Introduction: By providing timely care at all steps along the continuum of lung cancer care, providers may be able to limit disease progression before treatment and possibly improve clinical outcomes. This study examines the timeliness of key events in the process of care between initial radiograph and first treatment. METHODS: Dates of key events were extracted from the medical records of 2463 veterans receiving lung cancer care at 133 Department of Veterans Affairs (VA) facilities. After reviewing their site's abstraction results, facility leaders completed a survey on their perceptions of their local processes of lung cancer care. RESULTS: Median time from first radiography to first treatment was 71 days. The longest intermediate time interval examined was between first treatment referral and first treatment (median = 12 days). Time from first to last diagnostic test was most variable (interquartile range = 0-27 days). We found a significant trend indicating that the time interval from first radiograph to treatment was shorter for patients with more advanced disease. This effect was also significant within six of the seven intermediate time intervals we examined. Survey responses indicated that the chart review process stimulated improvement activity. CONCLUSIONS: Although patients with earlier stage disease benefit more from treatment, they do not proceed as quickly through the continuum of care as patients with more advanced disease. By measuring variability in timeliness of care at multiple steps in the lung cancer care process, facilities may identify opportunities for improvement.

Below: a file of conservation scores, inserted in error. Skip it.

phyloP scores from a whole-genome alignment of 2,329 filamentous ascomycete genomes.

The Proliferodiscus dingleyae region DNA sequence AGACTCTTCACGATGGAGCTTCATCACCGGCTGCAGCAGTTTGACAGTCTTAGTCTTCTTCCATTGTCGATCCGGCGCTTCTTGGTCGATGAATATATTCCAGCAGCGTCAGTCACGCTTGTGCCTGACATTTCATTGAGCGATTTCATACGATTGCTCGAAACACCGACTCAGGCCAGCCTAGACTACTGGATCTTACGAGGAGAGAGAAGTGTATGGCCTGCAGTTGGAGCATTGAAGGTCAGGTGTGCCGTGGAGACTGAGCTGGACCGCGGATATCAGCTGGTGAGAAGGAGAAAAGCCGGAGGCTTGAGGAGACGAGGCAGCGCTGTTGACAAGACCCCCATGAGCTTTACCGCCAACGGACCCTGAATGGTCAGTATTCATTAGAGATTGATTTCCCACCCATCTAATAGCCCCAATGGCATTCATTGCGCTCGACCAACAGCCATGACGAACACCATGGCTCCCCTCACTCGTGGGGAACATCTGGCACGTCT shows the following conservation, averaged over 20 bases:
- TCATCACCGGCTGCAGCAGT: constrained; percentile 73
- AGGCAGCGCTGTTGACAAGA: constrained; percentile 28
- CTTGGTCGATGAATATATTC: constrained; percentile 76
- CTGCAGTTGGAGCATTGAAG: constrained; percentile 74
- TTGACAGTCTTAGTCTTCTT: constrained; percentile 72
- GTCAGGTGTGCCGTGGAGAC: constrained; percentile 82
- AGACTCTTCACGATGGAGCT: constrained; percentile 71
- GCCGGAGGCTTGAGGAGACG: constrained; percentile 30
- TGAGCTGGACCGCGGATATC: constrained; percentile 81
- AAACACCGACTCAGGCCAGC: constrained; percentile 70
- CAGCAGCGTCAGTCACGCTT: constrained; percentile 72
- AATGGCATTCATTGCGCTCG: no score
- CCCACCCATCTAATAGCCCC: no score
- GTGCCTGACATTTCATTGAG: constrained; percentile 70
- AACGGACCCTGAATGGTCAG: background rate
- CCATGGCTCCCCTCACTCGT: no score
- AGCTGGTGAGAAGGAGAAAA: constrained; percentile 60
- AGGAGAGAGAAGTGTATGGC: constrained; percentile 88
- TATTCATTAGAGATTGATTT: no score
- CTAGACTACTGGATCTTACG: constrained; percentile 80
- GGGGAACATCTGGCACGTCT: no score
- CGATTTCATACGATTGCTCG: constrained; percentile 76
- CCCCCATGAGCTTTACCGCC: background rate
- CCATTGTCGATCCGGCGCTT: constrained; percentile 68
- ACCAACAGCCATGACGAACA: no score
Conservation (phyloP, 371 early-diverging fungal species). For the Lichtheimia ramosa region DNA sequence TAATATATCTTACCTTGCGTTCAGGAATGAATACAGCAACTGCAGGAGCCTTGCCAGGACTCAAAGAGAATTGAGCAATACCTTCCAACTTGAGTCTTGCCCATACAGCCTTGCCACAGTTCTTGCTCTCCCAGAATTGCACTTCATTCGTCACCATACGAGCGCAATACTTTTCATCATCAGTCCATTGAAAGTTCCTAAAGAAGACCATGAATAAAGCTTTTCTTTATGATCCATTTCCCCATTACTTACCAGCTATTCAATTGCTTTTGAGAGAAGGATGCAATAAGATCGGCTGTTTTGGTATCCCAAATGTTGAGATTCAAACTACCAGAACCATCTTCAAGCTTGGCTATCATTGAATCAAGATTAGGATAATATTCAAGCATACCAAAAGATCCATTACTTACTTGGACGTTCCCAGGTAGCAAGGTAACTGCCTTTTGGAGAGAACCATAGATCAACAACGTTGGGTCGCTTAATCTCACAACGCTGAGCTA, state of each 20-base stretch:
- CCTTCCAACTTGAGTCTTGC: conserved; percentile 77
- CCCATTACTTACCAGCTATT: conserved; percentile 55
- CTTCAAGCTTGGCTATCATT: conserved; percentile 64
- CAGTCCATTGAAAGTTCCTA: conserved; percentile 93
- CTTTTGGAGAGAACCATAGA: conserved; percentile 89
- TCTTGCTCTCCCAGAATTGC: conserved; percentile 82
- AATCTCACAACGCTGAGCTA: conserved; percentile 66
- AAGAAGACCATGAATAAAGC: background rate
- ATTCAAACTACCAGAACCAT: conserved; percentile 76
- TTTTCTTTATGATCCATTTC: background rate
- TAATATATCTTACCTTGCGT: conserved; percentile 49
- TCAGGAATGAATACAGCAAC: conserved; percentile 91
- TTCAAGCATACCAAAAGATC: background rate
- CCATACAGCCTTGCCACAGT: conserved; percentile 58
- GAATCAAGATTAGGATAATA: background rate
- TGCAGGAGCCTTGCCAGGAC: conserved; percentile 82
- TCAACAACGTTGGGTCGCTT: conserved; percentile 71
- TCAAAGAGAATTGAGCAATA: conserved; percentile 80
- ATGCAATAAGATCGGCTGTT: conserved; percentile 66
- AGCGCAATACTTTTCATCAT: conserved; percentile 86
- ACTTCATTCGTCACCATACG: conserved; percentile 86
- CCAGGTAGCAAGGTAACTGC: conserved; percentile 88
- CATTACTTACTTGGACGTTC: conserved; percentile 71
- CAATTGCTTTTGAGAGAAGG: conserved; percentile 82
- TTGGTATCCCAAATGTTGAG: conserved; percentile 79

- Lung cancer
- Quality of care